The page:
Mission Statement: Provide a Platform For Opinions, Innovation, and Inspiration for the Community


By Michael Strelcheck

A lot of people today are concerned about where our country is going and that the younger generations aren’t interested in the community values of the past. And if you look at what’s currently popular with teens and twenty-somethings, being the Millennials 1989-2000, and the yet to be identified newest generation referred to among others as; Generation Z; Gen i; 2K’s; Swipe Generation; Gen Wii; Conflict Generation; Tweennial’s; Screener’s; Gen Tech; Net Gen and Gen Next, to name just a few, like we find in social networking sites where “selfie” pictures abound, there could be reason to worry. Much of today’s social media seems to celebrate the individual “me” rather than the collective “us,” providing users a platform for self-promotion. It’s a given that many of the younger generation are captivated with “electronic relating” and are less interested in face to face relationships, and one has to wonder if that trend will lead our society to an emotional disconnect – where people will only relate intellectually? For sure, it’s a lot safer emotionally to relate through a phone text or an e-mail. Why? When a person relates over a device they don’t have to deal with another’s emotional reaction directly. Even when using a cell phone, a person has the potential to control the conversation (by dropping the call or saying they “have to go”) if it gets dicey. As strange as this may sound, while dining out I’ve personally witnessed a young couple sitting at a nearby table texting each other rather than talking.

Fortunately, not everyone in the younger generations wants to relate behind a device. Recently I came across a nice little story reported by the Bristol Herald Courier of Tennessee about a young woman who, in order to celebrate her 21st birthday, decided to do 21 acts of small kindness for strangers. The woman, Alexa Sexton, shared that she used to be spoiled but was baptized last year and began to think more about others. The paper reported that among some of her acts she brought doughnuts to firefighters near her subdivision, food to people in hospital waiting rooms and gave her mother a gift.

Although many of Alexa’s “acts of kindness” could be considered trivial (and in some communities – just neighborly) and in a world that’s suffering mightily, they may appear like a drop in the bucket. In fact, if one was to adopt a cynical attitude about the situation, it could be easy to say that she was receiving too much credit or attention for her efforts. But I believe embracing that perspective would be missing a more important point. Alexa displays a willingness to interact in a personal way, risking her feelings in order to show that she cares! Stories like this give me hope that the younger generations won’t lose touch due to their current fascination with techno-relating.

One of the remarkable things a free society such as ours offers is the right to pursue what makes up happy. With each generation we find the nature of that pursuit changing. When I was young my parents complained that Rock an’ Roll music was destroying the minds of my generation and that our country would soon fall into a “death spiral” because of it. Yet the very same musicians who were then supposedly warping the minds of the young (like the Rolling Stones or Sir Paul McCartney of the Beatles) are today heralded as global ambassadors – uniting people everywhere with the very same music. It seems each generation needs time to find itself and as it matures its sense of community and caring comes through. Perhaps in the near future science will figure out how to transmit feelings via electronic devices and our society won’t lose its ability to express its greatest asset – its feelings of caring.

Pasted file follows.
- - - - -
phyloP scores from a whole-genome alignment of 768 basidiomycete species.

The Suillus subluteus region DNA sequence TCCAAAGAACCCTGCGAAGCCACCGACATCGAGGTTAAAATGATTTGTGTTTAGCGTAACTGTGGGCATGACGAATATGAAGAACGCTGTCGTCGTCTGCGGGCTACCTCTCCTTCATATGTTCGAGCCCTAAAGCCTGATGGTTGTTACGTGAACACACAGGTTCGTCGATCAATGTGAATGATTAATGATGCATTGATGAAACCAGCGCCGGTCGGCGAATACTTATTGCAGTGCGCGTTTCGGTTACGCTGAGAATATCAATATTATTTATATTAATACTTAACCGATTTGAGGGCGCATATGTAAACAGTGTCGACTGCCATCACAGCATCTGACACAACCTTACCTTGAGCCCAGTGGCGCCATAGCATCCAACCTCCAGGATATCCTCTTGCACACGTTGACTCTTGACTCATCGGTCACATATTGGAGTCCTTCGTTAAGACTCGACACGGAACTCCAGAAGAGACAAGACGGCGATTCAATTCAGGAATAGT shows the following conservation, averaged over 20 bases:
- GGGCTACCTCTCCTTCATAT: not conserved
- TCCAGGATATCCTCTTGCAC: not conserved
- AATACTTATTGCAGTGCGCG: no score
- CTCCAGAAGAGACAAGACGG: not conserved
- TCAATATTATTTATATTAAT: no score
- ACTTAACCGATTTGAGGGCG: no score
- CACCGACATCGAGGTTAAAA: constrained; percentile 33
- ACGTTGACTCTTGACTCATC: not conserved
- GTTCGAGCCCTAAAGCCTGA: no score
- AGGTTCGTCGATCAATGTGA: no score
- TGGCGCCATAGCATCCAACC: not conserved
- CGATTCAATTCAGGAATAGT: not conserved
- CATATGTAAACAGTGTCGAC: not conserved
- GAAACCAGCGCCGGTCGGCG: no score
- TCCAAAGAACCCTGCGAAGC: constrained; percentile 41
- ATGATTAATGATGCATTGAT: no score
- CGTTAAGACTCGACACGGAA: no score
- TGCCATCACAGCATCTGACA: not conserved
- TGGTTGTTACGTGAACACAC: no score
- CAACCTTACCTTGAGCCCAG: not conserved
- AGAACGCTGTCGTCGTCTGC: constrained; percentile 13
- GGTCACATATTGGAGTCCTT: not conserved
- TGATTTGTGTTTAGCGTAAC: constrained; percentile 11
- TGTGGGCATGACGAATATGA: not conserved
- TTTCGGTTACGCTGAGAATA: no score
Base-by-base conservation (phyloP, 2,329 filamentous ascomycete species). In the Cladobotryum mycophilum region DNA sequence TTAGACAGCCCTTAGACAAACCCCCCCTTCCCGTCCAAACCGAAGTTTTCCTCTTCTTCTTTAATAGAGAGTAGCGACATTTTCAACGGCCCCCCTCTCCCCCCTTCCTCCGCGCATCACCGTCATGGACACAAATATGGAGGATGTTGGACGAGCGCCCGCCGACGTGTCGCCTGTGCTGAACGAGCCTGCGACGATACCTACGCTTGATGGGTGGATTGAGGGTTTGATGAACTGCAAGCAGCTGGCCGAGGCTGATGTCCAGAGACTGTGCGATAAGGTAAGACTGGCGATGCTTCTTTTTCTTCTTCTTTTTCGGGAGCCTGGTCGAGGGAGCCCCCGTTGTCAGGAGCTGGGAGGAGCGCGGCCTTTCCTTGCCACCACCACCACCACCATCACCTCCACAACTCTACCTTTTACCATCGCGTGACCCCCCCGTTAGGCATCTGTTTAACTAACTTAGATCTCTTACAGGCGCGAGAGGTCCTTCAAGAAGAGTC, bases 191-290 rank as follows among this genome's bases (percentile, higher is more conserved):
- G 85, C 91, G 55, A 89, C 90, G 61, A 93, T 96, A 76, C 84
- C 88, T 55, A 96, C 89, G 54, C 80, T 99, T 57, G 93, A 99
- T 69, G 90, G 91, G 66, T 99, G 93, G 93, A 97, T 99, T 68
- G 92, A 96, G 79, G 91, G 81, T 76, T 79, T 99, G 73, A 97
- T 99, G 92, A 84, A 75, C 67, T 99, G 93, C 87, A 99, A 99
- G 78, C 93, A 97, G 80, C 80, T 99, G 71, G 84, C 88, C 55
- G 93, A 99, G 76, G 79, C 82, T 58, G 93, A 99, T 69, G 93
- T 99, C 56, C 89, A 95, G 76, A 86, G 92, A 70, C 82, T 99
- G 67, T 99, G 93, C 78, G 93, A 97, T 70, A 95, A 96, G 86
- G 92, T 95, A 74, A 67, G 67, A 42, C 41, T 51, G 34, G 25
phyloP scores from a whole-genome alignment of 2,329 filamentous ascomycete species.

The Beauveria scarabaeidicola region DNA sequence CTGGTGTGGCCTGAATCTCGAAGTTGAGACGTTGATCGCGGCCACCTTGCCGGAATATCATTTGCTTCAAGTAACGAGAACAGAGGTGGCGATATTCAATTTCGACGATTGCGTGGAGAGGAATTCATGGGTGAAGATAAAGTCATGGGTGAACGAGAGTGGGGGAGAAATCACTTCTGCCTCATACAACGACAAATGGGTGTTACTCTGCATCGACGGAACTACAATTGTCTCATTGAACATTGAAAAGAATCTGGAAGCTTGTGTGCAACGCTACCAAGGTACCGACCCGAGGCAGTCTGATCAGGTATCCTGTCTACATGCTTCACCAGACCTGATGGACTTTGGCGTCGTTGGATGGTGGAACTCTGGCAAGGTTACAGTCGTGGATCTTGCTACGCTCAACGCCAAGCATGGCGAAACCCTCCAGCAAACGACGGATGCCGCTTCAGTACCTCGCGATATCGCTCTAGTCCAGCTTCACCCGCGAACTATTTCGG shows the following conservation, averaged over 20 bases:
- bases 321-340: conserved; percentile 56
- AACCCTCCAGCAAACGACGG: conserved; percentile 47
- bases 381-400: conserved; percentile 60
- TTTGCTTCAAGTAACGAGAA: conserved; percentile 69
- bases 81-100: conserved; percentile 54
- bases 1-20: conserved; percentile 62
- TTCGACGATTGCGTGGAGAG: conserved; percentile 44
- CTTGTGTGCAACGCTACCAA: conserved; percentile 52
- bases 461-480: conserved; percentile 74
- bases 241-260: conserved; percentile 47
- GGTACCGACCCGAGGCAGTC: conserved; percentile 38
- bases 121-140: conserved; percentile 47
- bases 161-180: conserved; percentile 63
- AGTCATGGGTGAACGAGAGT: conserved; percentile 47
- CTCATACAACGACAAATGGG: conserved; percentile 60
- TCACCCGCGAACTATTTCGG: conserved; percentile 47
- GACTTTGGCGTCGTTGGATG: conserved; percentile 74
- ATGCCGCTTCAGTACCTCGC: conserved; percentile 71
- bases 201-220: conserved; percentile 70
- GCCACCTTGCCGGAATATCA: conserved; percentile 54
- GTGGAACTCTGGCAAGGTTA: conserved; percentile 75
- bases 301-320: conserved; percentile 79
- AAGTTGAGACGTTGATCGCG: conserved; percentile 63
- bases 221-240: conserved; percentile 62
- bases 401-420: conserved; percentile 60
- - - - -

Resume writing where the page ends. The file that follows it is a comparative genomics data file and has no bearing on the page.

Another encouraging story that demonstrates individuals expressing their caring through “acts of kindness” comes from The Arizona Republic. It reported on a situation where a cut in educational funding has threatened the job of an elementary school’s librarian. Librarian Lara Morris, a young woman who was hired as media specialist at Estrella Mountain Elementary School near Phoenix three years ago, was receiving a $20,000 annual salary. Morris, who likes to dress up as Star Wars Princess Leia to spark an interest for reading in her students, said that when she was hired it was her dream job. “If you look at the dollar amount, that’s not why I took this job,” Morris said.  “It wasn’t about the money. Now it’s all about the money.”  Although some can look at Morris and her teaching approach as “flakey” or non-professional, the community finds value in her caring efforts and ability to communicate to children. Consequently, the local community is taking an extraordinary step to save the librarian’s job through a crowdsourcing campaign. A Go Fund Me campaign has been set up online by teachers and parents to raise the needed $20,000 for her salary. Typically, school leaders are loathe to use donated money to pay for jobs because the funding is often unsustainable year to year.  “But right now, we’re in a perilous situation, and we have to go one year at a time,” said Michele Bove, one of the teachers who started the campaign and who donated $100. So far, $7,115 has been raised. Hilary Bilbrey said losing Morris would be a blow. “Lara makes it absolutely enchanting,” said Bilbrey, who also donated $100. “Without her, I’m convinced that the kids’ hearts and minds would not be nourished the way they are now.”

In this situation we see individuals taking risks to express how they feel through multiple “acts of kindness.” Plus we see the power of the internet being used in a way that demonstrates connectedness within a community. Perhaps there’s hope that technology and “humanity” can merge in a meaningful way.

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